After Penn State scandal, Menendez proposes making failure to report child abuse a felony

Sen. Robert Menendez (D-N.J.) announced Tuesday his plans to introduce legislation that would link state child abuse reporting standards to federal social services funding as a response to allegations of sex abuse at Penn State University.

“If common sense doesn’t dictate when and to whom an adult should report child abuse, this law will,” Menendez said in a statement.

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A former member of the Penn State football coaching team, Jerry Sandusky, has been charged with molesting eight boys over the course of 15 years, with some of the abuse taking place in the university football complex. Sandusky has denied the charges of sexual assault.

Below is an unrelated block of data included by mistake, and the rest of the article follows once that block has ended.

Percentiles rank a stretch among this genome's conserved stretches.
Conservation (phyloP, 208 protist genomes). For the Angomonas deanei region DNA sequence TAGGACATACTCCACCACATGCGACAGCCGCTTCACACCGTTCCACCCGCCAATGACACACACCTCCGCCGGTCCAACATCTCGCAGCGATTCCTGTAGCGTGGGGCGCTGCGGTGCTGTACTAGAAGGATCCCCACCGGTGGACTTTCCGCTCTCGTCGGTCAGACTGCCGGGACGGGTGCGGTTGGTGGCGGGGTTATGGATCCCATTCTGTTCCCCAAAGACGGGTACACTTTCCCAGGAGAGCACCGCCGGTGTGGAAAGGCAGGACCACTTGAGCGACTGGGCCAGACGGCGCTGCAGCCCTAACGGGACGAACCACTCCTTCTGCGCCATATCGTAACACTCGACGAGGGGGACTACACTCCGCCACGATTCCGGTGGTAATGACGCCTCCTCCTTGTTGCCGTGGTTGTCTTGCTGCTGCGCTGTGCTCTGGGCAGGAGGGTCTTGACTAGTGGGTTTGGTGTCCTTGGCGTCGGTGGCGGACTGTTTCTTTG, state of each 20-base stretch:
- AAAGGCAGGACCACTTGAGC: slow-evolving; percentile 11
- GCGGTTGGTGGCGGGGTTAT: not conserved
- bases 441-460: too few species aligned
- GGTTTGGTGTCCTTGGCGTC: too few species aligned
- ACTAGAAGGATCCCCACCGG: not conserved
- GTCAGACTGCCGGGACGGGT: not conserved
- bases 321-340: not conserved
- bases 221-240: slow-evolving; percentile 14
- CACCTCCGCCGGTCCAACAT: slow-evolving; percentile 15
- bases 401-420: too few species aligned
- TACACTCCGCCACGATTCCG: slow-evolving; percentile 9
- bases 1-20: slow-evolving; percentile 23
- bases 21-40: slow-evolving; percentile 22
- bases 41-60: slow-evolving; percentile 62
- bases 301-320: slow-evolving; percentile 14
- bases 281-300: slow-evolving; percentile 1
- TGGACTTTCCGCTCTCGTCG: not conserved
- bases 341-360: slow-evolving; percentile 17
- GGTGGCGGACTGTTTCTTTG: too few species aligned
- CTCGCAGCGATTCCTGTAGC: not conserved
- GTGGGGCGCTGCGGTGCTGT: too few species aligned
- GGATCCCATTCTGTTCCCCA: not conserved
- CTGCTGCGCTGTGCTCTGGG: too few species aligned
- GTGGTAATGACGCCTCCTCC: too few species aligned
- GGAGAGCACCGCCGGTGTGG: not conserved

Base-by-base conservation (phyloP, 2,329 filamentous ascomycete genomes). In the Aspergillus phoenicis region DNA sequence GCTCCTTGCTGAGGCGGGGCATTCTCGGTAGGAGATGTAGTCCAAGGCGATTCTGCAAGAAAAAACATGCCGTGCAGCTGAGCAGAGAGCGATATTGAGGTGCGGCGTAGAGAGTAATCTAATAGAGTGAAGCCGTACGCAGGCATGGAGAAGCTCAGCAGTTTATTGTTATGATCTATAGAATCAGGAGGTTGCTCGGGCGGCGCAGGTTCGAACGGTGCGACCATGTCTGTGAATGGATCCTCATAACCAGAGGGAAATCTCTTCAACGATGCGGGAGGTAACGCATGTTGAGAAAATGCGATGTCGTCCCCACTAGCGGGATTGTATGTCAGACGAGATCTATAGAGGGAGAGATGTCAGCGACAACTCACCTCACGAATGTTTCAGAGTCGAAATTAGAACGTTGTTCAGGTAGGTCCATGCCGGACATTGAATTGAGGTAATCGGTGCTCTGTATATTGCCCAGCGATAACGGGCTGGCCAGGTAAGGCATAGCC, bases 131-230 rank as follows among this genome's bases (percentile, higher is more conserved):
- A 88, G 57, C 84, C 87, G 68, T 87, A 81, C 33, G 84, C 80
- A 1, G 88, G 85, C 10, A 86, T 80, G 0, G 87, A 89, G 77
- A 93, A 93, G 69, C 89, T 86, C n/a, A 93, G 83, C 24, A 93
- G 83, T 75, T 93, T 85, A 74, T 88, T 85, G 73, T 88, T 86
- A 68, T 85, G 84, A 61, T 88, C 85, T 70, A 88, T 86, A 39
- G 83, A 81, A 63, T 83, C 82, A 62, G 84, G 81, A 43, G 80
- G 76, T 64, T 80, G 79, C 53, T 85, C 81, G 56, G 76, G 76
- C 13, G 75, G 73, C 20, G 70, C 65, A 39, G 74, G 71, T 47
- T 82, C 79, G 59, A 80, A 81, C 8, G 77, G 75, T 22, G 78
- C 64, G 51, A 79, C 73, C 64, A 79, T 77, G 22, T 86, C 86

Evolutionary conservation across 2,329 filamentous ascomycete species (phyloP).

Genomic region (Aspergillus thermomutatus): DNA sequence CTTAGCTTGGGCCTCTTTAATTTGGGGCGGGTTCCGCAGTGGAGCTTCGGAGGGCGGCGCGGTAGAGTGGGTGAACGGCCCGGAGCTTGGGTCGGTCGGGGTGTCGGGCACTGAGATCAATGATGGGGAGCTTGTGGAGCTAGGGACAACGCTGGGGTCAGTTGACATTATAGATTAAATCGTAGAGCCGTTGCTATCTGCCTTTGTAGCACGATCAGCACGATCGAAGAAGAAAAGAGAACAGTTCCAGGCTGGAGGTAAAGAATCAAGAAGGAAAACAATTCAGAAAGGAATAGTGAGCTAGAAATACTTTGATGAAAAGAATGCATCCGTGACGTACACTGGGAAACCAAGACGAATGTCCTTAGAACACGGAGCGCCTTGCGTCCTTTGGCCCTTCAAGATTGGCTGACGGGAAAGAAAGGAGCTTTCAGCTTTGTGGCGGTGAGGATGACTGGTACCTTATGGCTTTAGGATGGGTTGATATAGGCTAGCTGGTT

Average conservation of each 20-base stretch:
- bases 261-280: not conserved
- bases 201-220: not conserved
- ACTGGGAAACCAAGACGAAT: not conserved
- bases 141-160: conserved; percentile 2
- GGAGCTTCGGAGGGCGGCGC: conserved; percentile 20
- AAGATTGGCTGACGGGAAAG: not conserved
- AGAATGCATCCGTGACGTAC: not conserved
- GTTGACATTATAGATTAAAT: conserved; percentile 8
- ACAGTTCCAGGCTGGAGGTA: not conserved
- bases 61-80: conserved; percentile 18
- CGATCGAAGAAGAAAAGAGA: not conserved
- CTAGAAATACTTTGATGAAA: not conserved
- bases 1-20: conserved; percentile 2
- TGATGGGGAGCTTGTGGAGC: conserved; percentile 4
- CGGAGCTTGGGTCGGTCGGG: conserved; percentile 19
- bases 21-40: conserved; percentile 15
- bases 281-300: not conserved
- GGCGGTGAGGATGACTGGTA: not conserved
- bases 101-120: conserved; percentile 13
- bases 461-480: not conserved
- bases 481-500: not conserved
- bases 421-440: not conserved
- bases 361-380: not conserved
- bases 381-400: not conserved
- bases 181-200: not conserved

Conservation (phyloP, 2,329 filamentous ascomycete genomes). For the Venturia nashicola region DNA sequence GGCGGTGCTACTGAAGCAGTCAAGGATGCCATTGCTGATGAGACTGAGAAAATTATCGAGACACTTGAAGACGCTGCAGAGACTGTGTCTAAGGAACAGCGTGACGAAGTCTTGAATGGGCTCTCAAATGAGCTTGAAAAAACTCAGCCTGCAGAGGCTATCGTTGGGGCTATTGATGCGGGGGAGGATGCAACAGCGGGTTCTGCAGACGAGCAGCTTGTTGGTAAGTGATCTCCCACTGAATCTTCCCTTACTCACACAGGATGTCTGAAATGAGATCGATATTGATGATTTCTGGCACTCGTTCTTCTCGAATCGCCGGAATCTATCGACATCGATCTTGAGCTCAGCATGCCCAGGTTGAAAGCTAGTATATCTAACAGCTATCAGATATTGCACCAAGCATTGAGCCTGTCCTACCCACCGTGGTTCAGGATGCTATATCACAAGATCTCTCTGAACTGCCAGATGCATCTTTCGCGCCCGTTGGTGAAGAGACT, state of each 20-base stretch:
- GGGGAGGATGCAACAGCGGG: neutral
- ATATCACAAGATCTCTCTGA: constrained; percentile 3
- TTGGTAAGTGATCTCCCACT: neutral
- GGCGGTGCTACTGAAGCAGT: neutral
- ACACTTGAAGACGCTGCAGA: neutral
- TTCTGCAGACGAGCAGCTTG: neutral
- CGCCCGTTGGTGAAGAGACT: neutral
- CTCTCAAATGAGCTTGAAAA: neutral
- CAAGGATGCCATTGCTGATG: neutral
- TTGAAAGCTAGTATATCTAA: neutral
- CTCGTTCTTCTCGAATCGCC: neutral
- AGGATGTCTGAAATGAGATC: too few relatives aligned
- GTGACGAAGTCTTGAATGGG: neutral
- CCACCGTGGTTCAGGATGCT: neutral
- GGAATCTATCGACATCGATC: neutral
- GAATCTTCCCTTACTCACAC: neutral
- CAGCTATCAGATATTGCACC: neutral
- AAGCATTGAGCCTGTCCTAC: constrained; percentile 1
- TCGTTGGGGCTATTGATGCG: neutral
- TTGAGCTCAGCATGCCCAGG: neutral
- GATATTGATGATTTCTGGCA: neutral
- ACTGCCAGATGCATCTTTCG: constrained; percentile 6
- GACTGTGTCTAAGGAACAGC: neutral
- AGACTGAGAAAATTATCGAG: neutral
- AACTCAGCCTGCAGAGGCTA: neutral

Menendez’s call to “create consistency among state child abuse reporting laws” is a response to evidence that members of the university staff knew about the alleged abuse as early as 2002.

“The bottom line is simple: If you see something, say something,” Menendez said.

The legislation, called the Child Abuse Reporting Enforcement (CARE) Act, would require states to mandate the reporting of child abuse to law enforcement and child protective services in order to receive federal social services funding, and to make it a felony with a penalty of at least a year in prison for any individual who fails to report such abuse, according to Menendez’s office.

President Obama said last week that the scandal still gripping Penn State demonstrated that people need to “step up” in similar situations. He appealed to individual decency rather than relying “on bureaucracy and systems in these kinds of situations.”